Afreximbank leads Africa’s structured trade finance forum
Banks and other financial institutions involved in financing trade in Africa will gather in Mauritius from 21 to 24 November for a seminar organised by the African Export-Import Bank (Afreximbank).
These include senior executives representing African banks and financial institutions, regulatory institutions, hedge funds, Africa country funds and venture capital institutions and corporate entities engaged in trade.
Others are manufacturing and privatised infrastructure projects, Afreximbank’s trade finance and project finance intermediaries, African law firms and insurance firms.
The move is to enhance Africa’s capacity to take advantage of opportunities offered by structured trade finance to boost activities in the face of challenging global economic environment marked by contracting demand and creeping protectionism.
Already, Governor of the Central Bank of Mauritius, Rameswurlall Basant Roi, will chair the opening ceremony, joined by the Chairman of State Bank of Bank Mauritius, Kee Chong Li Kwong Wing; Governor of the Central Bank of Seychelles, Caroline Abel; and Chief Executive Officer of the Export Credit Insurance Corporation of South Africa, Kutoane Kutoane.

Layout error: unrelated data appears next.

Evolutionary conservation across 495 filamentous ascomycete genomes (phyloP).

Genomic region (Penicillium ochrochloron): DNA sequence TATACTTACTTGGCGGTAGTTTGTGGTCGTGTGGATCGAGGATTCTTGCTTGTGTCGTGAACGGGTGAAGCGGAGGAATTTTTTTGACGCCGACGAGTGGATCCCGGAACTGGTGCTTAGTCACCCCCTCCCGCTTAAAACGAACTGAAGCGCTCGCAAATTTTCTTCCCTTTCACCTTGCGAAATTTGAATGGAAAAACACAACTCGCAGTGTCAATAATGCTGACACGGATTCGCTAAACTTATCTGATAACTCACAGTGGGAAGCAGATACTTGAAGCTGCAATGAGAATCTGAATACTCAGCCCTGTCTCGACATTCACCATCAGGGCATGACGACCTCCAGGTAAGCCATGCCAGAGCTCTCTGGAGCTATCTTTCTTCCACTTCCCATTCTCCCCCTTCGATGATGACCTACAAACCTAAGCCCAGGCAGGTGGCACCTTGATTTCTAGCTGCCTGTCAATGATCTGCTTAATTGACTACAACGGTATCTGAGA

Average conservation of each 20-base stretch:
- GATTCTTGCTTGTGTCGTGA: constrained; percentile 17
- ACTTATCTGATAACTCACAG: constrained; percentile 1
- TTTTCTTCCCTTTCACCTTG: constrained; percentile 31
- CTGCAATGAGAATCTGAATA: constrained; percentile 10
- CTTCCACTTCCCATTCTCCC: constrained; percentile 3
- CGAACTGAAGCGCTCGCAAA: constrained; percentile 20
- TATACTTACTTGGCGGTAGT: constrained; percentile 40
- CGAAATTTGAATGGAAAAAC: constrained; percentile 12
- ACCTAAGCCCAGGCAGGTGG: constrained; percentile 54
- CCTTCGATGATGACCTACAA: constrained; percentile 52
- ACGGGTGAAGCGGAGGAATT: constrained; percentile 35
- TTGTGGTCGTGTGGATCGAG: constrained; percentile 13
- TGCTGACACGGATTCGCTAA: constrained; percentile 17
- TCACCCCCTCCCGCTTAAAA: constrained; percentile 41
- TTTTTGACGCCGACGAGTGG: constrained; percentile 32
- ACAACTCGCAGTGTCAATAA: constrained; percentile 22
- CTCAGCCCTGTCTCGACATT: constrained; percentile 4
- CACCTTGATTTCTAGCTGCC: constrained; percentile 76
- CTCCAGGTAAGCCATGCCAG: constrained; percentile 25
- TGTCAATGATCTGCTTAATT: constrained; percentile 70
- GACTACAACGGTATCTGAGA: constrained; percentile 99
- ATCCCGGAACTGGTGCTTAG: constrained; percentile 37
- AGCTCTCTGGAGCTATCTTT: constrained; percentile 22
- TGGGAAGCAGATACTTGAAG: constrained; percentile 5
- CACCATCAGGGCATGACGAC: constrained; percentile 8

The Afreximbank 2016 yearly Structured Trade Finance Seminar will expose the more that 100 trade finance practitioners expected to attend to the fundamentals of the business structure.
Afreximbank President, Dr. Benedict Oramah, said that the organisation of the seminar was motivated by the bank’s goal of “strengthening the capacity of its partners and clients in understanding trade and trade-related project financing issues as they affect Africa.”
He said the development has become imperative, given the widening trade financing gap and the challenge of increasing the continent’s share of global trade.
“This would provide a platform for African bankers and other trade finance practitioners to meet and network, thereby making a major contribution in boosting African trade,” he said.
Oramah pointed out that many participants had successfully met clients’ trade finance needs by tapping into such contacts to facilitate cross-border business transactions.
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